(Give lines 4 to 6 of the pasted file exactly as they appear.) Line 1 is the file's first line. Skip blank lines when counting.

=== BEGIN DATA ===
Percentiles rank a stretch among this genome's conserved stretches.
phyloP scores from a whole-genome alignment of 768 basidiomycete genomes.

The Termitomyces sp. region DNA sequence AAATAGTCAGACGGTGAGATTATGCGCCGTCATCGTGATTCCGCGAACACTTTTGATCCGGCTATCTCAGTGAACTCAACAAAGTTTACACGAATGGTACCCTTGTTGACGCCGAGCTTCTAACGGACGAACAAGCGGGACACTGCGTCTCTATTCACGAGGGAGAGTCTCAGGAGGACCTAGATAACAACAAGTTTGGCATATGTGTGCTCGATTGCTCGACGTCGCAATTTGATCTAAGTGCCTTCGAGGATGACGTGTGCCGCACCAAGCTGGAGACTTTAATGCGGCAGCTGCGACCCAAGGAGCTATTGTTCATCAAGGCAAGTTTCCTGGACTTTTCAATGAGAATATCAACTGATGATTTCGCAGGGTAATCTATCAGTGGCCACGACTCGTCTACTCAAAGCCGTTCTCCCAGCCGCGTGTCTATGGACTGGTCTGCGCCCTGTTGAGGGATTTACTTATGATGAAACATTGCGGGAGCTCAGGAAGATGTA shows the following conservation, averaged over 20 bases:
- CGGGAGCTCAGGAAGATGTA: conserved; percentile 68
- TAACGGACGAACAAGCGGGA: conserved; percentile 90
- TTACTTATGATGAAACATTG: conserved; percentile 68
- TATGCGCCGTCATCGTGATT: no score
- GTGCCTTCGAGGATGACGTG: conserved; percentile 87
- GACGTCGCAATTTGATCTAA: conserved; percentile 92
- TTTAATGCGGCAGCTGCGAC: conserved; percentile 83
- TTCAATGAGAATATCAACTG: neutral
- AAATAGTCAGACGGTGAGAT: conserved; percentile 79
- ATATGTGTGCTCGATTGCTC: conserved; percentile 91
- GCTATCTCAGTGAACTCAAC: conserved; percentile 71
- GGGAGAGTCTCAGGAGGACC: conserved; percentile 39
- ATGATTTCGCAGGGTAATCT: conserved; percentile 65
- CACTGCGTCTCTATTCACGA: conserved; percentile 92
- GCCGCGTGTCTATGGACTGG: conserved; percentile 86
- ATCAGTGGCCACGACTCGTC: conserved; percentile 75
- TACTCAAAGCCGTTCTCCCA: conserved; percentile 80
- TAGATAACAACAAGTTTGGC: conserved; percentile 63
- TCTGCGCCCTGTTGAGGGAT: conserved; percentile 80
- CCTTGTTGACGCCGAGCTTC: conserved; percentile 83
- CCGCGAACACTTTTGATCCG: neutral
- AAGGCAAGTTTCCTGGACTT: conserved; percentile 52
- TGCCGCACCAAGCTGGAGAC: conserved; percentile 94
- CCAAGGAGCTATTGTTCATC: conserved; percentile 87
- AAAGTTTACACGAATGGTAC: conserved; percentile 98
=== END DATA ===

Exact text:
- CGGGAGCTCAGGAAGATGTA: conserved; percentile 68
- TAACGGACGAACAAGCGGGA: conserved; percentile 90
- TTACTTATGATGAAACATTG: conserved; percentile 68